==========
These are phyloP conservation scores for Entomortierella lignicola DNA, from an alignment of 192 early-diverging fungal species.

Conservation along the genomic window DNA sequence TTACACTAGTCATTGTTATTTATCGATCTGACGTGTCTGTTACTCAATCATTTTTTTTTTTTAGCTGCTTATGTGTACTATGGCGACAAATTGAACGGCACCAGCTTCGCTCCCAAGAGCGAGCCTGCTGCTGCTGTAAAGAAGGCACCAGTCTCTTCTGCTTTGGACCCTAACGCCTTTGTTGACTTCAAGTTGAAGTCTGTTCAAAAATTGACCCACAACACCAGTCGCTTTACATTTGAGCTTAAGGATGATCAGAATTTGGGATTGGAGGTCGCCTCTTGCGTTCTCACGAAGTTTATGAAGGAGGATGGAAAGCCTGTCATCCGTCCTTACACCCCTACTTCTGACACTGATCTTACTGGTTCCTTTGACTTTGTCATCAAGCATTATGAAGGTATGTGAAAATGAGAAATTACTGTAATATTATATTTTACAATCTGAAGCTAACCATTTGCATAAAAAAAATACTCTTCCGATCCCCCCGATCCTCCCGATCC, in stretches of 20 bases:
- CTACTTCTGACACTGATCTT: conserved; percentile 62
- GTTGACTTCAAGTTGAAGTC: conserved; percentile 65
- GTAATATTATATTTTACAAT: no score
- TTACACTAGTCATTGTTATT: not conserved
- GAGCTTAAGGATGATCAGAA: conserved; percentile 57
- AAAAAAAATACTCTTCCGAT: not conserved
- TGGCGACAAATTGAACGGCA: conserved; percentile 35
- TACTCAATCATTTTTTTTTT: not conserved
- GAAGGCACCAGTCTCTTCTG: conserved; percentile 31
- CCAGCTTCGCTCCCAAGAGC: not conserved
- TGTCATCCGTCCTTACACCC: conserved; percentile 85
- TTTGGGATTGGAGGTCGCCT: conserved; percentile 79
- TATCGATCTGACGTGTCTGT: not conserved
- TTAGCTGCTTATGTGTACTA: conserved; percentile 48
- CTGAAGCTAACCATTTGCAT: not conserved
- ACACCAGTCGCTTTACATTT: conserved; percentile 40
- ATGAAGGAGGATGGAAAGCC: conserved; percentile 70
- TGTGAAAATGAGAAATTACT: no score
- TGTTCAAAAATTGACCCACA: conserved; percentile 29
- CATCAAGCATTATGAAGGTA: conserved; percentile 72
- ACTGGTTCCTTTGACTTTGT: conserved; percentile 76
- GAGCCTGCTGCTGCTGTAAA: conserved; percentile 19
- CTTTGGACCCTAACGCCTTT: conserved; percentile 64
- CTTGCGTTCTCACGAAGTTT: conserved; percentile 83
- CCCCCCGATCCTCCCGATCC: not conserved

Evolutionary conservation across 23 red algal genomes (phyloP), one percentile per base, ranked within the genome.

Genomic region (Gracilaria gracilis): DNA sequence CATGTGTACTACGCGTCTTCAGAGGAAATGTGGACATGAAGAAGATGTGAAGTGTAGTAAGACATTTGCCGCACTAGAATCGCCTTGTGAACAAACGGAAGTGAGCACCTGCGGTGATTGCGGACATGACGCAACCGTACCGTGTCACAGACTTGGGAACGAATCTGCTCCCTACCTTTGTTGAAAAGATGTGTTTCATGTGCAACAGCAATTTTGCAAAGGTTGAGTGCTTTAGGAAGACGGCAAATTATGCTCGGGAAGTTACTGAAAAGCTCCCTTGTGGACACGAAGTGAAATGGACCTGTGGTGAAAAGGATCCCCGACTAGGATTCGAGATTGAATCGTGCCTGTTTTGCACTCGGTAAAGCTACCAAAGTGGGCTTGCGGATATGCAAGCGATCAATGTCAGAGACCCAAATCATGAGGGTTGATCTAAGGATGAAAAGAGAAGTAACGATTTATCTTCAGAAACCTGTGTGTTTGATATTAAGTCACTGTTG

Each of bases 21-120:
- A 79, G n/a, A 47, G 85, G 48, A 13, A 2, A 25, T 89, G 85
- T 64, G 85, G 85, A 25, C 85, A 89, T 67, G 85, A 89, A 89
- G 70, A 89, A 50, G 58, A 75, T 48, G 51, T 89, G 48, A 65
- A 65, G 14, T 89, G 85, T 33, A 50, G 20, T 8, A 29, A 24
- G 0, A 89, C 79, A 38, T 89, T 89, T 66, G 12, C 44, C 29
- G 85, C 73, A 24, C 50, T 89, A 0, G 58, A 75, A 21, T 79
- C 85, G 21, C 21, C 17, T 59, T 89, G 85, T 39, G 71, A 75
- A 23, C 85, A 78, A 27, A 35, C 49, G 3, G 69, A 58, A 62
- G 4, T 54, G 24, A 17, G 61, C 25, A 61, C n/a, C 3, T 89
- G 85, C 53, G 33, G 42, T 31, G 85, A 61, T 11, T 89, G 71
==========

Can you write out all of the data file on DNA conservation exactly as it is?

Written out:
These are phyloP conservation scores for Entomortierella lignicola DNA, from an alignment of 192 early-diverging fungal species.

Conservation along the genomic window DNA sequence TTACACTAGTCATTGTTATTTATCGATCTGACGTGTCTGTTACTCAATCATTTTTTTTTTTTAGCTGCTTATGTGTACTATGGCGACAAATTGAACGGCACCAGCTTCGCTCCCAAGAGCGAGCCTGCTGCTGCTGTAAAGAAGGCACCAGTCTCTTCTGCTTTGGACCCTAACGCCTTTGTTGACTTCAAGTTGAAGTCTGTTCAAAAATTGACCCACAACACCAGTCGCTTTACATTTGAGCTTAAGGATGATCAGAATTTGGGATTGGAGGTCGCCTCTTGCGTTCTCACGAAGTTTATGAAGGAGGATGGAAAGCCTGTCATCCGTCCTTACACCCCTACTTCTGACACTGATCTTACTGGTTCCTTTGACTTTGTCATCAAGCATTATGAAGGTATGTGAAAATGAGAAATTACTGTAATATTATATTTTACAATCTGAAGCTAACCATTTGCATAAAAAAAATACTCTTCCGATCCCCCCGATCCTCCCGATCC, in stretches of 20 bases:
- CTACTTCTGACACTGATCTT: conserved; percentile 62
- GTTGACTTCAAGTTGAAGTC: conserved; percentile 65
- GTAATATTATATTTTACAAT: no score
- TTACACTAGTCATTGTTATT: not conserved
- GAGCTTAAGGATGATCAGAA: conserved; percentile 57
- AAAAAAAATACTCTTCCGAT: not conserved
- TGGCGACAAATTGAACGGCA: conserved; percentile 35
- TACTCAATCATTTTTTTTTT: not conserved
- GAAGGCACCAGTCTCTTCTG: conserved; percentile 31
- CCAGCTTCGCTCCCAAGAGC: not conserved
- TGTCATCCGTCCTTACACCC: conserved; percentile 85
- TTTGGGATTGGAGGTCGCCT: conserved; percentile 79
- TATCGATCTGACGTGTCTGT: not conserved
- TTAGCTGCTTATGTGTACTA: conserved; percentile 48
- CTGAAGCTAACCATTTGCAT: not conserved
- ACACCAGTCGCTTTACATTT: conserved; percentile 40
- ATGAAGGAGGATGGAAAGCC: conserved; percentile 70
- TGTGAAAATGAGAAATTACT: no score
- TGTTCAAAAATTGACCCACA: conserved; percentile 29
- CATCAAGCATTATGAAGGTA: conserved; percentile 72
- ACTGGTTCCTTTGACTTTGT: conserved; percentile 76
- GAGCCTGCTGCTGCTGTAAA: conserved; percentile 19
- CTTTGGACCCTAACGCCTTT: conserved; percentile 64
- CTTGCGTTCTCACGAAGTTT: conserved; percentile 83
- CCCCCCGATCCTCCCGATCC: not conserved

Evolutionary conservation across 23 red algal genomes (phyloP), one percentile per base, ranked within the genome.

Genomic region (Gracilaria gracilis): DNA sequence CATGTGTACTACGCGTCTTCAGAGGAAATGTGGACATGAAGAAGATGTGAAGTGTAGTAAGACATTTGCCGCACTAGAATCGCCTTGTGAACAAACGGAAGTGAGCACCTGCGGTGATTGCGGACATGACGCAACCGTACCGTGTCACAGACTTGGGAACGAATCTGCTCCCTACCTTTGTTGAAAAGATGTGTTTCATGTGCAACAGCAATTTTGCAAAGGTTGAGTGCTTTAGGAAGACGGCAAATTATGCTCGGGAAGTTACTGAAAAGCTCCCTTGTGGACACGAAGTGAAATGGACCTGTGGTGAAAAGGATCCCCGACTAGGATTCGAGATTGAATCGTGCCTGTTTTGCACTCGGTAAAGCTACCAAAGTGGGCTTGCGGATATGCAAGCGATCAATGTCAGAGACCCAAATCATGAGGGTTGATCTAAGGATGAAAAGAGAAGTAACGATTTATCTTCAGAAACCTGTGTGTTTGATATTAAGTCACTGTTG

Each of bases 21-120:
- A 79, G n/a, A 47, G 85, G 48, A 13, A 2, A 25, T 89, G 85
- T 64, G 85, G 85, A 25, C 85, A 89, T 67, G 85, A 89, A 89
- G 70, A 89, A 50, G 58, A 75, T 48, G 51, T 89, G 48, A 65
- A 65, G 14, T 89, G 85, T 33, A 50, G 20, T 8, A 29, A 24
- G 0, A 89, C 79, A 38, T 89, T 89, T 66, G 12, C 44, C 29
- G 85, C 73, A 24, C 50, T 89, A 0, G 58, A 75, A 21, T 79
- C 85, G 21, C 21, C 17, T 59, T 89, G 85, T 39, G 71, A 75
- A 23, C 85, A 78, A 27, A 35, C 49, G 3, G 69, A 58, A 62
- G 4, T 54, G 24, A 17, G 61, C 25, A 61, C n/a, C 3, T 89
- G 85, C 53, G 33, G 42, T 31, G 85, A 61, T 11, T 89, G 71